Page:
At this point, the kid’s mom appeared at the bottom of the atrium. Our eyes met. She looked at me strangely, and I put the kid down and he ran to his mom and brother and I walked to my mom and brother. The whole thing could not have lasted more than 30 seconds or so.

“Raz. What were you doing?” My own mother asked me as soon as we were out of earshot.
“What do you mean? That kid was upset. I told him he would be ok and he stopped crying”
“Raz. Do you pick up random kids in Peace Corps?”
“Of course. Shit, in Ghana they would not even wait. They would just climb up on me whether I liked it or not. But in Jamaica I play with random kids all the time. Why?”
“Raz. You can’t do that in the US. You take a huge legal risk the moment you do something like that.”

And with that, everything fell apart.

i joined Peace Corps because I found it impossible to ignore the rest of the world. It took this experience to make me realize the extent to which we have built a society here in the United States in which we routinely ignore each other.

Kids playing on stairs will inevitably fall. And when they do, it sometimes takes an adult to tell them that they will be ok for them to believe that they will be ok. There is nothing weird about this. Until my mom reminded me, I had completely forgotten (not sure if I ever knew) the extent to which we have created a world in which extending kindness to a little kid is a risk. And this concept is unbelievably weird to me right now. How have we broken the world so completely? A world where an extension of goodwill towards a sobbing little boy carries legal risk is a world that is badly broken. I don’t even know where to begin.

So my thought for this Erev Rosh Hashanah is this: if this world is to be repaired, we need to actively facilitate trust and generosity of spirit enough that the good in people can find its natural expression. Our humanity must be as unencumbered as possible if we are to live up to our full potential as people. And it starts on the smallest of scales.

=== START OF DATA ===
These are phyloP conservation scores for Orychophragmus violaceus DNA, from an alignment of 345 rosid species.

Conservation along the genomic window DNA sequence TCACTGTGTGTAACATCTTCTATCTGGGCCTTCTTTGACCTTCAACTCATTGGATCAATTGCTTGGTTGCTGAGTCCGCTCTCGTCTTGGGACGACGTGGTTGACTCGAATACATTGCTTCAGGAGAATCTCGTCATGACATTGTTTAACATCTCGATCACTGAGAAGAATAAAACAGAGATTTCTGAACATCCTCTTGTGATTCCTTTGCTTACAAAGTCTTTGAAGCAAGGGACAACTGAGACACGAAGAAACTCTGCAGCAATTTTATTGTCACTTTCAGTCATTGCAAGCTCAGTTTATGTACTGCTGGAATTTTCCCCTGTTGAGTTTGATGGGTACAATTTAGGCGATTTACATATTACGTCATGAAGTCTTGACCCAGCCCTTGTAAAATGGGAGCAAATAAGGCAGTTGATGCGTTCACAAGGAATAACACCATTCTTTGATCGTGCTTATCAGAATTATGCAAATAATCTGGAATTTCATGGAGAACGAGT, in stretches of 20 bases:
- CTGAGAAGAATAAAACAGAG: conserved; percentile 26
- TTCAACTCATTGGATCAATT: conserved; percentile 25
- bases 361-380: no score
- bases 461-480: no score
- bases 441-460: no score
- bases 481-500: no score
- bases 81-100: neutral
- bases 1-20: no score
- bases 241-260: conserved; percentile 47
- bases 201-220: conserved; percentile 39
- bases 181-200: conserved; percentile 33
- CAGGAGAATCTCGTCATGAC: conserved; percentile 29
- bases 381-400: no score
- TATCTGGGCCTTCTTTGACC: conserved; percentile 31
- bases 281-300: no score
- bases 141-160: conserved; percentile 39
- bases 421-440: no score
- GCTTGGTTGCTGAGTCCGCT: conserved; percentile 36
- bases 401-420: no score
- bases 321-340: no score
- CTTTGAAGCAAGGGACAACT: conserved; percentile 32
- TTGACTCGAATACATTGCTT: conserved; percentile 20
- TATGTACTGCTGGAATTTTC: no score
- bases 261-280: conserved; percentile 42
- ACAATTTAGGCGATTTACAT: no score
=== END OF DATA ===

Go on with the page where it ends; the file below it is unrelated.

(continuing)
I wish I had something more profound to offer. But this will have to do.

Shanah Tova v’metukah l’qulam.

i wish you all a sweet and good year.

*************************
Current time: 12:05, Alaska Daylight Time. 9 September, 2010.
Current Outside Temperature: Too fucking cold.
Current Location: Mom’s apartment in Anchorage, AK.
Current Beverage: Gascon Malbec, 2009. Argentina. Nice inexpensive bottle.


Responses

  1. I love your reflective, insightful Rosh Hashanah posts.

    I would like to point out that you consider the current temp too cold, at the same time as rejoicing in wearing your wonder pants for the first time in over a year. Ironic?

    Happy new year!

  2. Maybe a little bit ironic.

    The thing is, I was not wearing any pants when I wrote this and I was a little bit chilly inside the apartment. So in my pantsless states I could not help but consider the outside world an unacceptable place, temperaturewise.

    But you are absolutely right about how much I love the wonderpants. I love them for their warmth, for the black and red suspenders that hold them up, and for their proven ability to cause silverware to materialize out of the ether. Truly the king of pants.